Assured of both money and position, none of the five friends who form the Merry Widows need ever marry again. But they have no intention of foresaking physical passion for the rest of their lives. So they make a daring pact -- each will consider taking a lover for the pure pleasure of it.
Marianne Nesbitt adored her late husband, but the racy reminisscences of the Merry Widows make her wonder if she missed something special. Might she find it now through a love affair? Uncertain how to go about it, she asks Adam Cazenove, and old friend and notorious rake, to tutor her in the arts of seduction.
The brazen request turns Adam's world upside down. He never imagined his best friend's very proper and exceedingly attractive widow would seek out a lover. If not for his own recent betrothal, he would jump at the chance to warm her bed. Since he cannot bear the thought of another man doing so, he foils her every attempt at seduction. Until one night of unintended passion changes everything ...
I bought this back in February when it first came out, but didn't get to reading it until recently (last weekend, in fact). Well, I'm glad I read it. It's pretty good.
Marianne's no virgin widow, but as she listens to one of her friends recount the pleasures found with her new lover, Marianne realizes that although she had an amicable relationship with her husband and loved him dearly, they had no passion. Of course, up until now, Marianne had no reason to believe there had been anything missing from her marriage. When the Merry Widows vow to not let themselves miss out on the pleasures of a lover just because they are now widowed, Marianne decides to learn just what it was that she missed out on.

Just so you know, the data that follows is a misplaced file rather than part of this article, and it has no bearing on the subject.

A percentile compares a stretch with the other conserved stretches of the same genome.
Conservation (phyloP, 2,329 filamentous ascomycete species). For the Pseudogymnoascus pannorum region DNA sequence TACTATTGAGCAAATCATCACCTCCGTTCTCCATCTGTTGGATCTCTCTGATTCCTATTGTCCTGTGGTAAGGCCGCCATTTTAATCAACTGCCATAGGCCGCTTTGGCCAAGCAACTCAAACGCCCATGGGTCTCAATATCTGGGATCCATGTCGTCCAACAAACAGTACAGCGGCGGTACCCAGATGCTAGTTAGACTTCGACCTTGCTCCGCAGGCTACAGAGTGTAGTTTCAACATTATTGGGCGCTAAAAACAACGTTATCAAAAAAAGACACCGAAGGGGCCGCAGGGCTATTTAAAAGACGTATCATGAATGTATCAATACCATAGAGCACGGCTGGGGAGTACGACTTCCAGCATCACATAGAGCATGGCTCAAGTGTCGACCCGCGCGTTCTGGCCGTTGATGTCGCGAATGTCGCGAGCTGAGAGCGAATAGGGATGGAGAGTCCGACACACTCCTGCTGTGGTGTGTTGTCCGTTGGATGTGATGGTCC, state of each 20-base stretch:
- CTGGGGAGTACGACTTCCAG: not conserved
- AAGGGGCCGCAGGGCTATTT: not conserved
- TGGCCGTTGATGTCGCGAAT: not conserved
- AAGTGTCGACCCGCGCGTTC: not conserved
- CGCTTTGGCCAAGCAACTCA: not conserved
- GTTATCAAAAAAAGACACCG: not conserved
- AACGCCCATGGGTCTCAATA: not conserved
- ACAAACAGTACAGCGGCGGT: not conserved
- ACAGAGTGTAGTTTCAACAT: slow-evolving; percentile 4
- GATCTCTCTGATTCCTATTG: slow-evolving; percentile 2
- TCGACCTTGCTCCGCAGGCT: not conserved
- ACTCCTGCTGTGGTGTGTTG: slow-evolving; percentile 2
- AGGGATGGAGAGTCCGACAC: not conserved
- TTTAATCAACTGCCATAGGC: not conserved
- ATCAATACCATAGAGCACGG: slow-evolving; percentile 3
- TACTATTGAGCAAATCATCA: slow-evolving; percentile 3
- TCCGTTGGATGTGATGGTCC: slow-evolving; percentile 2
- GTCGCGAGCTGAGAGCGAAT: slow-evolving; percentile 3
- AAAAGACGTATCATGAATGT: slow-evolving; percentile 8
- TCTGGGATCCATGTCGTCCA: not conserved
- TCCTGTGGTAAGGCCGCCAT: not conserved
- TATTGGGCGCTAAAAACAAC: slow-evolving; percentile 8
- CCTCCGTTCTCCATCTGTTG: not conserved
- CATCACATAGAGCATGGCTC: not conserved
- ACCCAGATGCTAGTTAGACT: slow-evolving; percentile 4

Adam Cazenove is Marianne's best friend, though originally her husband's best friend. Adam is the man she feels most comfortable with, and she almost would have asked him to be her lover, except he informs her that he's now engaged. Adam may be a rake, but he honestly wants to be faithful to his future wife, no matter how much he wishes he could be the one to show Marianne. There's a scene where Marianne lists men who she decides might be discreet lovers and Adam finds one thing or another wrong with almost all of them. It's quite cute and early on shows how much he cares about her. There are many other scenes too, which I loved as they all quietly show how love develops between these two characters.
I also liked how the ending was. Convenient, but not too much so. I mean, it IS a romance, so Adam and Marianne must get together somehow. I also didn't have a problem with how frank the Merry Widows got with some of their conversations. Just because this is set in the Regency doesn't mean women never gave out intimate details to their friends in private. It worked for me. I'm looking forward to the next book in the series, Just One of Those Flings (which has a cover I love, although DH when first seeing it said, "ooooh, nipple" - or something along those lines *g*). Men. *sigh*